Introduction: The aim of this study was to examine seroconversion and the relationship with age and inflammation of autoantibodies in a large group of patients attending an outpatient rheumatology clinic.
Methods: Levels of antibodies to citrullinated proteins/peptides (ACPAs) and IgM rheumatoid factor (IgM-RF) were determined in 22,427 samples collected from 18,658 patients. The diagnosis was derived from a diagnosis registration system. The degree of seroconversion in repeated samples and the correlation of levels with age and inflammatory markers were determined for ACPA and IgM-RF in rheumatoid arthritis (RA) and non-RA patients.
Results: Seventy-one percent of RA patients (n = 1,524) were ACPA-positive and 53% were IgM-RF-positive; in non-RA patients (n = 2,245), the corresponding values were 2% and 4%, respectively. In patients with at least two samples (n = 3,769), ACPA status was more stable than IgM-RF status in RA patients. ACPA- or IgM-RF-negative non-RA patients seldom became positive. ACPA positivity was unrelated to age in both RA and non-RA patients. IgM-RF positivity was unrelated to age in RA patients; however, it increased with age in non-RA patients. The correlation between autoantibody levels and inflammatory markers was low in general and was somewhat higher for IgM-RF than for ACPA.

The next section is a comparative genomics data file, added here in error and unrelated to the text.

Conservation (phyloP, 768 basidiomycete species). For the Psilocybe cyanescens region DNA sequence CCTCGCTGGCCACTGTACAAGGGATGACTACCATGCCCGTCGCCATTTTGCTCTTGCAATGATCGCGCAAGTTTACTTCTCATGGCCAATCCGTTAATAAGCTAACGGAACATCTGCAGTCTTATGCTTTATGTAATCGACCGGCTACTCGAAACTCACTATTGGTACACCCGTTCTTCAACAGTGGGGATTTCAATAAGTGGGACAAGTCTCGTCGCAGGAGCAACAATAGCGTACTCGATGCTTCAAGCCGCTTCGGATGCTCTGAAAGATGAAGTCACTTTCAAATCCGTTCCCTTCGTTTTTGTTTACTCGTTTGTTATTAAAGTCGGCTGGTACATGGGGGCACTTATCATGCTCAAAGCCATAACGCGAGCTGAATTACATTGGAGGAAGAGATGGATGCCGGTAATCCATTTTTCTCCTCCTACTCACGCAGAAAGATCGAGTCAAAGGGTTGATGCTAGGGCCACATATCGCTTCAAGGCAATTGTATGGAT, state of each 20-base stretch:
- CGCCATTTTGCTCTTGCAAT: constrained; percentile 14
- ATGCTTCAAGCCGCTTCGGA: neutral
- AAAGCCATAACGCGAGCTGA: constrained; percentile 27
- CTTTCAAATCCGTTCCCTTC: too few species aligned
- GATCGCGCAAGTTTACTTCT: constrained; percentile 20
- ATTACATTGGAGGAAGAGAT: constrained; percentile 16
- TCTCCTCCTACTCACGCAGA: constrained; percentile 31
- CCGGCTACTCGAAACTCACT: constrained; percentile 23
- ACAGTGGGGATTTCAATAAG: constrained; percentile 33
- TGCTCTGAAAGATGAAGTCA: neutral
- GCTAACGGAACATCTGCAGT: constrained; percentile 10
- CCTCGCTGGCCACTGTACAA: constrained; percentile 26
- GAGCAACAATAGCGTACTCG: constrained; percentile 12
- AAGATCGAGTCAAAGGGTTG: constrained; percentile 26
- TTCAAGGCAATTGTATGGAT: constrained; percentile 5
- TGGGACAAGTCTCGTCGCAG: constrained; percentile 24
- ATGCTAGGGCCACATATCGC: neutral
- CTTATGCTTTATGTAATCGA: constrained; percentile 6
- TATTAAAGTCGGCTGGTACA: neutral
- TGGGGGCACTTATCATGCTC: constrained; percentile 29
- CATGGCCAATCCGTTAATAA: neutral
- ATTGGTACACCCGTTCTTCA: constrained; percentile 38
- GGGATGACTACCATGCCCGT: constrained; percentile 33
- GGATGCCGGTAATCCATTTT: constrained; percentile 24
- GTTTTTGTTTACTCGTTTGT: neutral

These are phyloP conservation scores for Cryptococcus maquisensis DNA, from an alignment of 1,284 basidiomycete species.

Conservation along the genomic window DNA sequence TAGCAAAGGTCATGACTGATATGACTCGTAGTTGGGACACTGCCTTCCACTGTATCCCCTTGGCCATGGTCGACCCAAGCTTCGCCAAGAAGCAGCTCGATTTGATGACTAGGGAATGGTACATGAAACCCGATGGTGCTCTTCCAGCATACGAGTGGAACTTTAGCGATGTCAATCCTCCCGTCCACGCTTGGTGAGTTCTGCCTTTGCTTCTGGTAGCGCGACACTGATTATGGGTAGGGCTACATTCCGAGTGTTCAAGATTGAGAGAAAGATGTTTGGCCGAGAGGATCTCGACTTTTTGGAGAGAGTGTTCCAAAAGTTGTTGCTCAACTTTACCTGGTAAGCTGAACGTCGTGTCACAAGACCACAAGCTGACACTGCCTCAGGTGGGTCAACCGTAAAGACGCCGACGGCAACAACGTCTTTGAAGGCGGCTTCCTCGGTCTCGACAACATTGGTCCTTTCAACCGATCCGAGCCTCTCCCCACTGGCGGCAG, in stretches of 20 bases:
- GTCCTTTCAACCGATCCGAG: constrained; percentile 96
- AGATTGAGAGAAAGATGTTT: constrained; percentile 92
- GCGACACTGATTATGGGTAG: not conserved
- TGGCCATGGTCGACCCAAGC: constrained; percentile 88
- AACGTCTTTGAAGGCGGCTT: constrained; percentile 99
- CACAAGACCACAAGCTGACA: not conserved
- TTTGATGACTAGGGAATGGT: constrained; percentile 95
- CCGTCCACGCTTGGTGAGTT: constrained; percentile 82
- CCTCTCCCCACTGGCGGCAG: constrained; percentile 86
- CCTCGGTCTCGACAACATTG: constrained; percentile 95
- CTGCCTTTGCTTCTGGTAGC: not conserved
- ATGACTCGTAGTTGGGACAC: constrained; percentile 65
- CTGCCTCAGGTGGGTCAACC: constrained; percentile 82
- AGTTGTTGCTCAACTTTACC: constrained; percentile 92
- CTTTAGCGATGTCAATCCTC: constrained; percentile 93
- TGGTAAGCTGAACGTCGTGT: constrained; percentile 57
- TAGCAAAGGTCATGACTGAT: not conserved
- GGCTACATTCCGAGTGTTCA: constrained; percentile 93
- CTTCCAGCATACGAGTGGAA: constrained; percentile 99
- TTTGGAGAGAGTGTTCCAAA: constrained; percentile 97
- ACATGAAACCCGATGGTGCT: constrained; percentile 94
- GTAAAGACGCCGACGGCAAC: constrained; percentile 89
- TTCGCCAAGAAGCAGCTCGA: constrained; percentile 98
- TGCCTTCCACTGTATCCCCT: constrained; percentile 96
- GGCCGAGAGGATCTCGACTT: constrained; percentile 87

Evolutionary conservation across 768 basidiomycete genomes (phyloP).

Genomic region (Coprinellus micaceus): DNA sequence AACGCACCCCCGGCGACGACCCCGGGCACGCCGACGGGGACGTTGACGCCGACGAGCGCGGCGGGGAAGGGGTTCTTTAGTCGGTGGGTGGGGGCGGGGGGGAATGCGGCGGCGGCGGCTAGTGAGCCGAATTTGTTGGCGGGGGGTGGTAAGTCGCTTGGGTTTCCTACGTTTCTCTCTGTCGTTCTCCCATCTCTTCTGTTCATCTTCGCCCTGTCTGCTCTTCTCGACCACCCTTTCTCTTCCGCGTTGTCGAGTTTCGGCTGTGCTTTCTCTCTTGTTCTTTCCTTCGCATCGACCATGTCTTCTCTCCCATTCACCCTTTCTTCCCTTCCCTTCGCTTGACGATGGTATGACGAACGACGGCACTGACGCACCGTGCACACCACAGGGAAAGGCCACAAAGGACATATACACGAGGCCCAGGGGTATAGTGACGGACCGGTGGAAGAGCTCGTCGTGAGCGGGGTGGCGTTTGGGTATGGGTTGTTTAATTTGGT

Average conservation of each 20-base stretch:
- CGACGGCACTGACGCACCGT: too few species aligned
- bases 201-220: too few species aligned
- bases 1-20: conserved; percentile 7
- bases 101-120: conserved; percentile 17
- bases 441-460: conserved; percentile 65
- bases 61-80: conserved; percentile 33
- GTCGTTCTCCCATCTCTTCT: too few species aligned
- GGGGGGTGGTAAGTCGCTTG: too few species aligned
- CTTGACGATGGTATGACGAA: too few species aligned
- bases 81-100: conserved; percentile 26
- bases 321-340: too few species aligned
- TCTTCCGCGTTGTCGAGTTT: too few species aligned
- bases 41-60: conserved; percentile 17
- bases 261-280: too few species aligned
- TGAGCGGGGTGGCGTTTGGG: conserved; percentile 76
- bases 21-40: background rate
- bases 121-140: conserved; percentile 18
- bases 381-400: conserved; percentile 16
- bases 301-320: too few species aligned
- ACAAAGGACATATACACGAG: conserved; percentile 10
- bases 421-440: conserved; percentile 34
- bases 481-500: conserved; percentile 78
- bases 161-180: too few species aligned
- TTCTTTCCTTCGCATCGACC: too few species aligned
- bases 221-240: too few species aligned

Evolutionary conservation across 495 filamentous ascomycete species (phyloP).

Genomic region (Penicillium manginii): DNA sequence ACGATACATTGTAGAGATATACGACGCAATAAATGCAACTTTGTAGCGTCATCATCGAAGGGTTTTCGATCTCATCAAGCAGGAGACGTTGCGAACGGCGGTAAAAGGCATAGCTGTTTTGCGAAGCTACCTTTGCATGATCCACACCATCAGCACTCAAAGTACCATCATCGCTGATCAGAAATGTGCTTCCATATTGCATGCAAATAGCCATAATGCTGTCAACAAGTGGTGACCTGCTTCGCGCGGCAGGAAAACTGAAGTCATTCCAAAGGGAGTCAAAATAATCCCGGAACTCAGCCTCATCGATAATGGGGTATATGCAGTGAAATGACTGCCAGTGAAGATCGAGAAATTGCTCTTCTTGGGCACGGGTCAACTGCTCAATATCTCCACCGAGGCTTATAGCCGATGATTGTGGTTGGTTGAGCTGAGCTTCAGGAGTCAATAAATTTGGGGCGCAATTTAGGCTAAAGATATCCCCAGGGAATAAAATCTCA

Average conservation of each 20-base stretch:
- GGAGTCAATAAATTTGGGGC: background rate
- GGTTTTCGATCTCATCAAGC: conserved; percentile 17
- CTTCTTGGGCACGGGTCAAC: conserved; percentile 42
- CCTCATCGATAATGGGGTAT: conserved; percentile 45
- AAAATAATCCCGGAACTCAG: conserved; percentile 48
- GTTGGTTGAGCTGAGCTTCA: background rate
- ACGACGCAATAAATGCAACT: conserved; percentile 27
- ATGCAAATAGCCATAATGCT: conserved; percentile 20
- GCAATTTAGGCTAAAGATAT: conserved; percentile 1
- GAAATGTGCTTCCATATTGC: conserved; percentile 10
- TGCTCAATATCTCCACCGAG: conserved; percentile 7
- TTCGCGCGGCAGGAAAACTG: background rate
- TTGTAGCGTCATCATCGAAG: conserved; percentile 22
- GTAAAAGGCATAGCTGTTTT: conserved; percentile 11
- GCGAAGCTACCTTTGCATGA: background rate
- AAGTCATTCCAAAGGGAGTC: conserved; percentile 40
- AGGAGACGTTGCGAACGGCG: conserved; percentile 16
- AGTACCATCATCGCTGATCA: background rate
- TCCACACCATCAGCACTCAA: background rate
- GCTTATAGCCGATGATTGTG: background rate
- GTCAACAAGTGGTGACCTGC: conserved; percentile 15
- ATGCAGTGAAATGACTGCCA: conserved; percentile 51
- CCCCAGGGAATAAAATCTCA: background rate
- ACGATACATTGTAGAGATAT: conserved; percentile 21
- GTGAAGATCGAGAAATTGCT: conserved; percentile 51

Conclusions: ACPA status is more stable in time and with increasing age than IgM-RF status, further establishing its role as a disease-specific marker. ACPA and IgM-RF levels are only moderately correlated with markers of inflammation.